Iraq's economy is characterized by a heavy dependence on oil exports and an emphasis on development through central planning. Prior to the outbreak of the war with Iran in September 1980, Iraq's economic prospects were bright. Oil production had reached a level of 3.5 million barrels per day, and oil revenues were $21 billion in 1979 and $27 billion in 1980. At the outbreak of the war, Iraq had amassed an estimated $35 billion in foreign exchange reserves.
The Iran-Iraq War depleted Iraq's foreign exchange reserves, devastated its economy, and left the country saddled with a foreign debt of more than $40 billion. After hostilities ceased, oil exports gradually increased with the construction of new pipelines and the restoration of damaged facilities.
Iraq's invasion of Kuwait in August 1990, subsequent international sanctions, and damage from military action by an international coalition beginning in January 1991 drastically reduced economic activity. Government policies of diverting income to key supporters of the regime while sustaining a large military and internal security force further impaired finances, leaving the average Iraqi citizen facing desperate hardships. Implementation of a UN oil-for-food program in December 1996 has improved conditions for the average Iraqi citizen. Since 1999, Iraq was authorized to export unlimited quantities of oil to finance humanitarian needs including food, medicine, and infrastructure repair parts. Oil exports fluctuate as the regime alternately starts and stops exports, but, in general, oil exports have now reached three-quarters of their pre-Gulf War levels. Per capita output and living standards remain well below pre-Gulf War levels.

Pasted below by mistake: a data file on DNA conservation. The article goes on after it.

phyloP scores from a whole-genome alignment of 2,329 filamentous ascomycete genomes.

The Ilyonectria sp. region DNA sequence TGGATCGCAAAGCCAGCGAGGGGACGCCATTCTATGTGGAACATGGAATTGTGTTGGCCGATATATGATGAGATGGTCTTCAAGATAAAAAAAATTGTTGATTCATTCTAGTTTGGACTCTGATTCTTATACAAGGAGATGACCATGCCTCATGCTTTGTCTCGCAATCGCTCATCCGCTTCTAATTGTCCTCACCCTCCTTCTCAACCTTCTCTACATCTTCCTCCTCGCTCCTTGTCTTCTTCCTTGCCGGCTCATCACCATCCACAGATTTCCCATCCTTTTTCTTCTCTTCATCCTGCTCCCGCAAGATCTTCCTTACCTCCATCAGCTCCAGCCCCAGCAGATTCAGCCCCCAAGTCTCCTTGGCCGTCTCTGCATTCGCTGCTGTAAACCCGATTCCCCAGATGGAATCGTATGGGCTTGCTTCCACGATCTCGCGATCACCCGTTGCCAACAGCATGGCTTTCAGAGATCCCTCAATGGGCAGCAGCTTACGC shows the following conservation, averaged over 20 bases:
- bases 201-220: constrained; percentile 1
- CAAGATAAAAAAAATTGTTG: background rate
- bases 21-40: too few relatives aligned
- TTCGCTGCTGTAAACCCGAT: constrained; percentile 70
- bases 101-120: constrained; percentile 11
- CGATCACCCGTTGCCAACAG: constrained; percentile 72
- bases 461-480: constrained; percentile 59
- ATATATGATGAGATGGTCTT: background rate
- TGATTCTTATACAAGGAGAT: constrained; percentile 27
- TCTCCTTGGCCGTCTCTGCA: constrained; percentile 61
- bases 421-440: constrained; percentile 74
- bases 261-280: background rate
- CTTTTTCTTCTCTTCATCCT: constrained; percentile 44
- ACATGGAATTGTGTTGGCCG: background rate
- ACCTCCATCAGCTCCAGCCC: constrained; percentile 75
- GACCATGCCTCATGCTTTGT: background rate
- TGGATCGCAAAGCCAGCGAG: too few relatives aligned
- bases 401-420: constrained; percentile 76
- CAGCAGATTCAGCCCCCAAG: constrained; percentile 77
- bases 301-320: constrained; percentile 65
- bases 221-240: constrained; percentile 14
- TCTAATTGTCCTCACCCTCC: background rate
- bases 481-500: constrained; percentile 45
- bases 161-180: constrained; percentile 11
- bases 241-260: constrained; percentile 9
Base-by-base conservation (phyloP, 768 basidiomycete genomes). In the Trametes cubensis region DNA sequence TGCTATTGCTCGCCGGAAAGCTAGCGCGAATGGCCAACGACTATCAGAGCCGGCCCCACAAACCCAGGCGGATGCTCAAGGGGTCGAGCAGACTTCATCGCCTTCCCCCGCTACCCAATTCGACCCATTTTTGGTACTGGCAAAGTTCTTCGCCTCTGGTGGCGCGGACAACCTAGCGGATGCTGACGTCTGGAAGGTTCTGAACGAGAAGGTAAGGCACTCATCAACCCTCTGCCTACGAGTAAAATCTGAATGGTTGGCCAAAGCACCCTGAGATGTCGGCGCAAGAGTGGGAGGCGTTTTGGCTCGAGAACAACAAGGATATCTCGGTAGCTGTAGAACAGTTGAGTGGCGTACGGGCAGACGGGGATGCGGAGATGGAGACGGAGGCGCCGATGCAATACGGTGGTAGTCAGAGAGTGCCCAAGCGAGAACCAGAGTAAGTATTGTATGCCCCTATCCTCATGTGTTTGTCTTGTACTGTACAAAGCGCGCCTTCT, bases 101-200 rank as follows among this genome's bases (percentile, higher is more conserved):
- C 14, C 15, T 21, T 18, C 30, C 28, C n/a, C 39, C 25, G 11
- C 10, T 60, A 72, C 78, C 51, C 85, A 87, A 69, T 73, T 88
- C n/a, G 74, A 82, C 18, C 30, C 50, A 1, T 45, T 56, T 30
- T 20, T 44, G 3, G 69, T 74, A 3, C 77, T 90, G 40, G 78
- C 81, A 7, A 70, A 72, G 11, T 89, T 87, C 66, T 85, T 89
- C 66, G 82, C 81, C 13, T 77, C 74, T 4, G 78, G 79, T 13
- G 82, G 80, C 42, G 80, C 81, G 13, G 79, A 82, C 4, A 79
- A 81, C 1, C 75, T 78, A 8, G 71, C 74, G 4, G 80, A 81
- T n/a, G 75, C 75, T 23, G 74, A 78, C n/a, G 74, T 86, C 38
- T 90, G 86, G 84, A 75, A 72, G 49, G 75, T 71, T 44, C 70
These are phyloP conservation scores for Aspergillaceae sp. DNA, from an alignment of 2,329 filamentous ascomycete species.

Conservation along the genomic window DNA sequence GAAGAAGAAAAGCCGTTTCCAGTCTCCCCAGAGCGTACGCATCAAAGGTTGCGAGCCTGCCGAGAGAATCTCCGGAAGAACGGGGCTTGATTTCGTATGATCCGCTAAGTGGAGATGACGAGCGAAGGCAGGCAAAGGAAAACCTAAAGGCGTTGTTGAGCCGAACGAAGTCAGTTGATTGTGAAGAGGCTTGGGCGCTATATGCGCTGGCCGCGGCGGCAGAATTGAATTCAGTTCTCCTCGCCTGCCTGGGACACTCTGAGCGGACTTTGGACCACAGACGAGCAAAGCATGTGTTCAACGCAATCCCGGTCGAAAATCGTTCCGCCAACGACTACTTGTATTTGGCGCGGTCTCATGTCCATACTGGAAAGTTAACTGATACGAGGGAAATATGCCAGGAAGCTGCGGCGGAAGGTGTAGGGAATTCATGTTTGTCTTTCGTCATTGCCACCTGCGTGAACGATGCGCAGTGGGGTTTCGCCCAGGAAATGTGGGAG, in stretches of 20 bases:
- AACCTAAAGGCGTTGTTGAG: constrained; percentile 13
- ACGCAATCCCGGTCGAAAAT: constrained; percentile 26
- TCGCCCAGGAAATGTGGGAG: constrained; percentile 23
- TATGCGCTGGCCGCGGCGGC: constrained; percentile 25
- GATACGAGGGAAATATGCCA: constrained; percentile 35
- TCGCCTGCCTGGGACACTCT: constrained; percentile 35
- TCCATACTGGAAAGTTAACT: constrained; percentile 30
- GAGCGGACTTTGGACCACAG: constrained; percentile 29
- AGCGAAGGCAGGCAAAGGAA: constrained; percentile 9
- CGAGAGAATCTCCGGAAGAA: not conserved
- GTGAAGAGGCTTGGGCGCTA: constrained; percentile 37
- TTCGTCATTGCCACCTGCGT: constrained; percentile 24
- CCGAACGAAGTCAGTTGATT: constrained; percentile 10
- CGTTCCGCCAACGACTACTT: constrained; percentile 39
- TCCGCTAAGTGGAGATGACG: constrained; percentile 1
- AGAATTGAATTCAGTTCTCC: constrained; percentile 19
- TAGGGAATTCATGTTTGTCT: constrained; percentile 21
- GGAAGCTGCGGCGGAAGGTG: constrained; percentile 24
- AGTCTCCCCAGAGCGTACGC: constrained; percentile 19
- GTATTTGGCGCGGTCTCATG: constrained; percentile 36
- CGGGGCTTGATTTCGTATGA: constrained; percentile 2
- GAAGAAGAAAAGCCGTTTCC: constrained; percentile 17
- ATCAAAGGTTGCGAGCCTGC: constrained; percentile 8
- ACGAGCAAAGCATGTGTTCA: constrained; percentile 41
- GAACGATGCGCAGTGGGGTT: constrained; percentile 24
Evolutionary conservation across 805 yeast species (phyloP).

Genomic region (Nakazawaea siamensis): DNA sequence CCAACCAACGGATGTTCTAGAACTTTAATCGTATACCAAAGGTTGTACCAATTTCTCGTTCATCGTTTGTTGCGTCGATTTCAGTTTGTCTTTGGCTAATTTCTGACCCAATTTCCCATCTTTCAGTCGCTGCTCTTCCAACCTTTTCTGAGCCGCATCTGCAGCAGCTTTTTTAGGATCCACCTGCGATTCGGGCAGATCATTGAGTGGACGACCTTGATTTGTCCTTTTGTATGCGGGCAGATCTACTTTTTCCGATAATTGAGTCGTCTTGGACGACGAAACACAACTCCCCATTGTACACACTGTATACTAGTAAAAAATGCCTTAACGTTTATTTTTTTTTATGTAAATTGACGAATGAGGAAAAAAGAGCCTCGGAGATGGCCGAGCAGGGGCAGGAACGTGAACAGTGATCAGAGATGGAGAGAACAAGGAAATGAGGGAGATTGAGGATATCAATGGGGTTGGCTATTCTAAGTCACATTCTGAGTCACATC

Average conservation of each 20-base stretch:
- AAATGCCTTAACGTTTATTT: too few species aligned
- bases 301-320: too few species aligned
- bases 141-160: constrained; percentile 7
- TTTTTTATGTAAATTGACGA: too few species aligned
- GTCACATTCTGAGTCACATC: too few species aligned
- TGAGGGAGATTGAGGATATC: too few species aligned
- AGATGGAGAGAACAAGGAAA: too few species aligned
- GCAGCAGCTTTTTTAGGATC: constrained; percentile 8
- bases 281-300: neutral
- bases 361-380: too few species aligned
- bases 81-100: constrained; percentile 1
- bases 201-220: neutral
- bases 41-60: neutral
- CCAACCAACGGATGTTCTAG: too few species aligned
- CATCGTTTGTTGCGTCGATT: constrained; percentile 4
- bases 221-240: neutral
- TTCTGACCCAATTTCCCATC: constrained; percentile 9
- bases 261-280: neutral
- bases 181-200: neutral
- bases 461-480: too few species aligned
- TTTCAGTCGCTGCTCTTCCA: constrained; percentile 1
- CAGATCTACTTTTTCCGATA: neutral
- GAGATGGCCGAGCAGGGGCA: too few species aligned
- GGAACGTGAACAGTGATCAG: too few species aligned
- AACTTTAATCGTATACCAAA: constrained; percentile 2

Despite its abundant land and water resources, Iraq is a net food importer. Under the UN oil-for-food program, Iraq imports large quantities of grains, meat, poultry, and dairy products. The government abolished its farm collectivization program in 1981, allowing a greater role for private enterprise in agriculture. The Agricultural Cooperative Bank, capitalized at nearly $1 billion by 1984, targets its low-interest, low-collateral loans to private farmers for mechanization, poultry projects, and orchard development. Large modern cattle, dairy, and poultry farms are under construction. Obstacles to agricultural development include labor shortages, inadequate management and maintenance, salinization, urban migration, and dislocations resulting from previous land reform and collectivization programs.
Importation of foreign workers and increased entry of women into traditionally male labor roles have helped compensate for agricultural and industrial labor shortages exacerbated by the way. A disastrous attempt to drain the southern marshes and introduce irrigated farming to this region merely destroyed a natural food producing area, while concentration of salts and minerals in the soil due to the draining left the land unsuitable for agriculture.
The United Nations imposed economic sanctions on Iraq after it invaded Kuwait in 1990. The Government of Iraq's refusal to allow weapons inspectors into the country to dismantle Iraq's weapons of mass destruction program has resulted in those sanctions remaining in place. Under the oil-for-food program, Iraq is allowed to export unlimited quantities of oil in exchange for humanitarian relief supplies, including food, medicine, and infrastructure spare parts. A robust illicit trade in oil with neighboring states and through the Persian Gulf continues to provide billions in income for the regime.
Source: the U.S. Department of State (www.state.gov)